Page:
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Washington – Last November, the nation’s Roman Catholic bishops overwhelmingly approved a set of guidelines for Catholics to consider before they went to the voting booth.
Only four bishops voted against the 36-page document, called “Forming Consciences for Faithful Citizenship.”
Then came the 2008 election.
House Speaker Nancy Pelosi and Sen. Joe Biden both openly challenged church teaching on abortion, which says the procedure is evil in all circumstances. A new wave of scholars and activists argued that the church’s effort to criminalize abortion is hopeless and urged Catholics to consider other issues before voting.
And on Tuesday, Democrat Barack Obama won 54 percent of the Catholic vote, according to exit polls, making Biden, his running mate and a supporter of abortion rights, the nation’s first Catholic vice president.
Now, as nearly 200 Catholic bishops prepare to gather in Baltimore next week for their annual meeting (Nov. 10-13), some say “Faithful Citizenship” must be scrapped, or at least overhauled.
“We need a new approach to conscience formation in the public square,” said Archbishop Charles Chaput of Denver, one of a handful of prelates who take a get-tough approach to Catholics who support abortion rights.
“‘Faithful Citizenship’ didn’t and doesn’t work because it’s been applied by different people in very different ways.”
Indeed, Catholic scholars like Nicholas Cafardi, whom the bishops appointed to a board investigating clergy sexual abuse, used “Faithful Citizenship” to buttress his argument that anti-abortion Catholics could back Obama in good conscience.
But it was Biden and Pelosi using “Meet the Press” to openly “misrepresent Catholic teaching” that put abortion and politics on next week’s agenda, according to the U.S. Conference of Catholic Bishops.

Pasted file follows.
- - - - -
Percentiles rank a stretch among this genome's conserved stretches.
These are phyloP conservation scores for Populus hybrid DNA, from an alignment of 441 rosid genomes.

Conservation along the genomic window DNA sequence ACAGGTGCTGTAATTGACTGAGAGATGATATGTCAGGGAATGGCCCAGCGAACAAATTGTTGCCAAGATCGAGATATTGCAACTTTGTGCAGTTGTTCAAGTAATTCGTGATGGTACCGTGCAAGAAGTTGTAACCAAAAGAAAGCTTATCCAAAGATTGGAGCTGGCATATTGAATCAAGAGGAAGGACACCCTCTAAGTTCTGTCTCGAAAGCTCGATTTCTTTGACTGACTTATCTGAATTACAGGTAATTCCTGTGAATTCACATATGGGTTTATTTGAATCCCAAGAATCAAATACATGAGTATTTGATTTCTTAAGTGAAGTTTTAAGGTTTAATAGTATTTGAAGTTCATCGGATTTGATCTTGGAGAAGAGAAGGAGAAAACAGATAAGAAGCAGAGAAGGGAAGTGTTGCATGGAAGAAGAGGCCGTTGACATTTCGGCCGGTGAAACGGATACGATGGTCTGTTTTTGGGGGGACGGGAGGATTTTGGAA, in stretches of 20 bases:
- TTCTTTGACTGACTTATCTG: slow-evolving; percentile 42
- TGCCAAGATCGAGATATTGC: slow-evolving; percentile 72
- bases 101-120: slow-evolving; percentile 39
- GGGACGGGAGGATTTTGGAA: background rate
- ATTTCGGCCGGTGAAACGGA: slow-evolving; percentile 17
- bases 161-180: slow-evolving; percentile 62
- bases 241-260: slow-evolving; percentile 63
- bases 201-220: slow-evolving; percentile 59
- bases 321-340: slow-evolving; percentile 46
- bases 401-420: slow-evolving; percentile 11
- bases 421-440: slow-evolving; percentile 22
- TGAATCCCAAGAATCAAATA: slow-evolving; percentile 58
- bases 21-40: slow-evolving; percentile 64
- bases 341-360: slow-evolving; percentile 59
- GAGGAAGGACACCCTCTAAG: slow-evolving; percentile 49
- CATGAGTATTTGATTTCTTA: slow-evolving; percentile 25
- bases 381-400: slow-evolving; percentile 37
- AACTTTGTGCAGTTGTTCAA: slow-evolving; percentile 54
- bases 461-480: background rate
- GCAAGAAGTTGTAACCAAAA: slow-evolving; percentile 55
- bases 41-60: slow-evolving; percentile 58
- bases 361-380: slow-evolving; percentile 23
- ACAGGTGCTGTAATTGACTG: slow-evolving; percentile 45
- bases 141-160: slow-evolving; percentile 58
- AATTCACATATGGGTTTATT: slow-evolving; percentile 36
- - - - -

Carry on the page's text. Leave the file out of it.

“As the teachers of the faith,” the USCCB wrote in a September statement, “we also point out the connectedness between the evil of abortion and political support for abortion. We plan to discuss the practical implications of these serious matters.”
Biden’s elevation to the nation’s No. 2 job on Tuesday adds an element of urgency to the bishops’ discussion, said Archbishop John J.
Myers of Newark, N.J.
“It’s a very big deal,” Myers said. However, the archbishop said, his fellow prelates do not agree about how to handle the situation.
“We need to come closer to being of one mind on this matter,” Myers said.
In all, about 50 of the approximately 220 active Catholic prelates strongly suggested that Catholics should not vote for a candidate who supports abortion rights this year. One, Bishop Robert Finn of Kansas City-St. Joseph, Mo., said voters’ “eternal salvation is tied up with that important choice.”
Russell Shaw, former director of communications for the USSCB, said the bishops could basically be divided into three camps: the “hardliners,” who want to deny Communion to Catholic politicians who support abortion rights, and possibly those who vote for them; the “compromisers” who want to reach an agreement with politicians; and a large majority in the middle who “don’t like messy unpleasant situations like this and are just hoping it will go away.”
The bishops should have agreed on a policy when Catholic Sen. John Kerry, who also supports abortion rights, made a serious run at the presidency four years ago, said Shaw, author of the recent book “Nothing to Hide: Secrecy, Communication and Communion in the Catholic Church.”
Instead, the bishops decided to let each prelate determine his own policy.
“The failure to face up to serious questions has come home to roost,” Shaw said.
Deal Hudson, a conservative Catholic activist and author, is among those pushing for the prelates to amend “Faithful Citizenship.”
“Catholic supporters of Obama have cherry-picked it for loopholes”
said Hudson. “The bishops should have anticipated the kinds of abuse a complex document like that would undergo.”
Myers said the problem lies not with “Faithful Citizenship” but with its interpreters.
“It’s kind of like Vatican II,” the archbishop said, referring to the seminal conclave of the 1960s that lead to wide reforms in the church. “Very clearly there are some, like Senator Biden, who are saying the church for centuries did not have a clear position on abortion and have gone all over the ballpark in making up their own positions.”
Now the bishops will have Biden, a lifelong Catholic, living in the Vice President’s Residence — directly across the street from the Vatican embassy in Washington.
“I don’t think it will be all that bad,” said the Rev. Thomas Reese, a political scientist with the Woodstock Theological Center at Georgetown University. “The Catholic Church has dealt with Catholic politicians of varying stripes for over a thousand years.”
By Daniel Burke
Religion News Service
Copyright 2008 Religion News Service. All rights reserved. No part of this transmission may be distributed or reproduced without written permission.

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